Note: A lot of these are being transplanted from Bizarre Sexual Dimorphism. If you notice any other similar examples, please point them out.
Sillage has an alien species that apparently requires two "females" and a "male" for procreation.
The Soft Ones in Isaac Asimov's The Gods Themselves have three sexes: Rational/left, Emotional/mid and Parental/right, which reproduce by fusing their bodies together and "melting".
Known Space: The Puppeteers, who are already fairly strange looking, claim to have three "sexes", one of which is non-sentient, technically a different species, and serves as a host for a the embryo created by the two others. In actuality, this is a subversion. They're merely prudish about admitting that they're a parasitoid species
The dominant race of the Empire of Azad in Iain M. Banks' The Culture/The Player Of Games has three sexes: One is male, the 'apex' has ovaries and "a kind of reversible vagina", and the female has a womb. The only non-sexual difference between the sexes is the eugenically bred-in lowered intelligence for non-apices. Sexism here sees females as breeders and domestics, males as workhorses and disposable soldiers.
"Venus and the Seven Sexes" (1949), a short-story by William Tenn, features a seven sexed species that passes gametes in a chain: sex 'D' receives from sex 'C' and transmits to sex 'E'. The sex of the offspring is determined by the sex of the parent which receives/completes the fully fertilized gamete. One sex is tasked with coordinating the family.
The Tralfamadorians from Kurt Vonnegut's Slaughterhouse-Five claim to have five sexes; also, because they can see through time as well as space, they claim humans have seven sexes. It doesn't really make sense from the human perspective when some of the "sexes" are "male homosexuals", "women over sixty-five" and "baby". However, it could be that the other 5 sexes we don't percieve contribute to reproduction in ways we aren't aware of/can't percieve in the dimensions our senses work on. Each human would thus have 7 individuals who contributed to the act of procreation even though we can only detect 2.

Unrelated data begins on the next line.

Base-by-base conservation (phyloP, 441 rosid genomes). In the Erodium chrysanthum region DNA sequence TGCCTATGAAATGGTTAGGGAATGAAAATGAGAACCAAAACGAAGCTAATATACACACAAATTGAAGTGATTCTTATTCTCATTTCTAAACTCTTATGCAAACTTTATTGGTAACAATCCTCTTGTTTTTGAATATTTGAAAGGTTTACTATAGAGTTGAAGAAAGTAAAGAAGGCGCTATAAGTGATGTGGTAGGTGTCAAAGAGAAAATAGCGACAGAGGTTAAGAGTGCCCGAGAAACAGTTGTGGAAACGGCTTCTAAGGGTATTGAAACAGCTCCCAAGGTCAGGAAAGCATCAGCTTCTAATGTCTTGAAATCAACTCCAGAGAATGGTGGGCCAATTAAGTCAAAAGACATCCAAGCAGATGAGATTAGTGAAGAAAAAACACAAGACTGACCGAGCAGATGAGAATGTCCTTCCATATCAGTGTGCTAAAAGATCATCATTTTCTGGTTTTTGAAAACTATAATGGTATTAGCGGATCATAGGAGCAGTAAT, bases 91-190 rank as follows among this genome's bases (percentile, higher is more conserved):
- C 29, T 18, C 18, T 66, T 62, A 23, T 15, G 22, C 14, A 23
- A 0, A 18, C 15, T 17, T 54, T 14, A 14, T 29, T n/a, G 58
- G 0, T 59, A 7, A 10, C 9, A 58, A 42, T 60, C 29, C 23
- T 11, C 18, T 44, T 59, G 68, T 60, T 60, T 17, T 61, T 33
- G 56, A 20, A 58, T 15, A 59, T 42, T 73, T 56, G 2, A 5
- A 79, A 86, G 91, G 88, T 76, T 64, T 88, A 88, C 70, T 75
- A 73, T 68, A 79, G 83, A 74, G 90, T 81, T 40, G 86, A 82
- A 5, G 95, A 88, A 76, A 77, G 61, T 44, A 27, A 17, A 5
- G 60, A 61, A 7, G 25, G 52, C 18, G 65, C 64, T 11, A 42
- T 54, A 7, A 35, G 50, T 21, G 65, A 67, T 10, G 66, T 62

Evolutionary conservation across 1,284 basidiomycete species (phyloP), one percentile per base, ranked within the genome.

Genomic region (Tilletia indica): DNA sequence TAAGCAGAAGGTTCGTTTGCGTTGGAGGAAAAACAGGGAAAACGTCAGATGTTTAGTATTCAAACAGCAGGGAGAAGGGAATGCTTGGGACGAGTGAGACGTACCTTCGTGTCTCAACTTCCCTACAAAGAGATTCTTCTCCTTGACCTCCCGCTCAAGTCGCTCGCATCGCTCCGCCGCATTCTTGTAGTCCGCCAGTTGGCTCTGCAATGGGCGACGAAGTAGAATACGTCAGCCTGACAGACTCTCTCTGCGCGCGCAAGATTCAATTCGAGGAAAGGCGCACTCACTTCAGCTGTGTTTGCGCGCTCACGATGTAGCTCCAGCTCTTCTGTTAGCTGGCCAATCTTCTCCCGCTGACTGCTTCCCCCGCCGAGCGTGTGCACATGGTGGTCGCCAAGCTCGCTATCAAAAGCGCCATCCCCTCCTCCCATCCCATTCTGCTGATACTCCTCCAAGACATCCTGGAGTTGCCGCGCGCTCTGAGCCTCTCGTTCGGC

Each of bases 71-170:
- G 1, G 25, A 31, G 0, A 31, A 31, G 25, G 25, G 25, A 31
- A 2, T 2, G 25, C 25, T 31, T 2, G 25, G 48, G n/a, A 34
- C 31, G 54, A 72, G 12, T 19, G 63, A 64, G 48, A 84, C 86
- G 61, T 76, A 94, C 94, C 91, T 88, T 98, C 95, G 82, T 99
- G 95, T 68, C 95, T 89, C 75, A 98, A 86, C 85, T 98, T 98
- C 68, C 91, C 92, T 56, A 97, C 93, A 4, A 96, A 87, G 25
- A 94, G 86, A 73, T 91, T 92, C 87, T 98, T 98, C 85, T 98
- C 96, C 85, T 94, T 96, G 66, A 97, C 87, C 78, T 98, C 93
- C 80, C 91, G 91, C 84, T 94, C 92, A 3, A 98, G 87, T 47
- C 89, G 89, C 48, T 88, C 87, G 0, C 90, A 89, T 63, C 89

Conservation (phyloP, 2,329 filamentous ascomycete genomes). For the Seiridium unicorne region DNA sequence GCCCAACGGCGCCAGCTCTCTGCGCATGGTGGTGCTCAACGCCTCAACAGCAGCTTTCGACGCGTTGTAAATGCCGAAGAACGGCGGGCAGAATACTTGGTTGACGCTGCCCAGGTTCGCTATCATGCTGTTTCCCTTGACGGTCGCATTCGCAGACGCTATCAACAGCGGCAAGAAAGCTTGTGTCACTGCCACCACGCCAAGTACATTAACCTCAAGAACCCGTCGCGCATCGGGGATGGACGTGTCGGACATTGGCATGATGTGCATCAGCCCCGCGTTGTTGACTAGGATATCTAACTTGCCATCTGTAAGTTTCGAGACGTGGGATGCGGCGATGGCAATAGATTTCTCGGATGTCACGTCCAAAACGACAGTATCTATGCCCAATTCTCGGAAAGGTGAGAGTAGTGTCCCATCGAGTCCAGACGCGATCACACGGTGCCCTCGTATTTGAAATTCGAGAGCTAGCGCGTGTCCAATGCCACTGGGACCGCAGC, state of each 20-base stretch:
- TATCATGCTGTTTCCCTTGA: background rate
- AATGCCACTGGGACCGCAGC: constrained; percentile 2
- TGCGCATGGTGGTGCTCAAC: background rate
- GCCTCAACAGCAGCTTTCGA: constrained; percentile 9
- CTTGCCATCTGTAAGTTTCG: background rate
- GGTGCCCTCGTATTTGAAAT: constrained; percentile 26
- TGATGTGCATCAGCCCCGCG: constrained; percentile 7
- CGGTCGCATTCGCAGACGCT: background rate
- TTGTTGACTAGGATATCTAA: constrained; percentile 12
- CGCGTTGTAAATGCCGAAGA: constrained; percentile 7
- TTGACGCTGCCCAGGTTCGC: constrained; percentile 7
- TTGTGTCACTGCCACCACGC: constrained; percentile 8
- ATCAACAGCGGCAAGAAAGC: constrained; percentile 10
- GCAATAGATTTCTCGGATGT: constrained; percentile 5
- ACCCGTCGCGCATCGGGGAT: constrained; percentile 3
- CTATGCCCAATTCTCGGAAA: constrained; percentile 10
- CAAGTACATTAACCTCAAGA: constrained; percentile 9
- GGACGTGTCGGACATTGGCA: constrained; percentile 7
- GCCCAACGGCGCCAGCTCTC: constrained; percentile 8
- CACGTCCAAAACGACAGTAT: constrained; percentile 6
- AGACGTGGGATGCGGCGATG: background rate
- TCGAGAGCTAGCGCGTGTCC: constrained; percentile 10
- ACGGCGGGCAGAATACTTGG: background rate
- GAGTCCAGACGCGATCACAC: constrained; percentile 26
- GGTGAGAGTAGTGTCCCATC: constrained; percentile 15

Bob Shaw's "Warren Peace" has the Squelchers, an alien race with no less then six different sexes, each one with its own unique appearance, and with a reproductive cycle where each sex fertilizes the others in turn. The forms look so different that, to the vast majority of the universe, the species only consists of the fourth sex, which resembles an orange haired saggy sasquatch (kind of like a blown up balloon that's developed a slow leak) with multiple eyes in a ring around its head (usually covered by its fur), oversized feet that let it wade on water, and two giant red nipple-like gamete sacs positioned one above the other on its torso. The fifth sex, the only other one mentioned, is described as being indistinguishible from a tree, except for the presence of a pair of two dual-pronged ovipositors (they look almost identical to staples) sprouting from its trunk.
Chanur Novels: The stsho have "bizarre sexual trimorphism"; their sexes are called "gtst", "gtste", and "gtsto". If emotionally disturbed, they will undergo "phasing" and change sex as well as personality.
In The True Meaning of Smekday by Adam Rex, the Boov aliens who attempt to enslave the human race have 7 sexes that translate in English to: girl, boy, boygirl, girlboy, boyboygirl, and boyboyboyboy.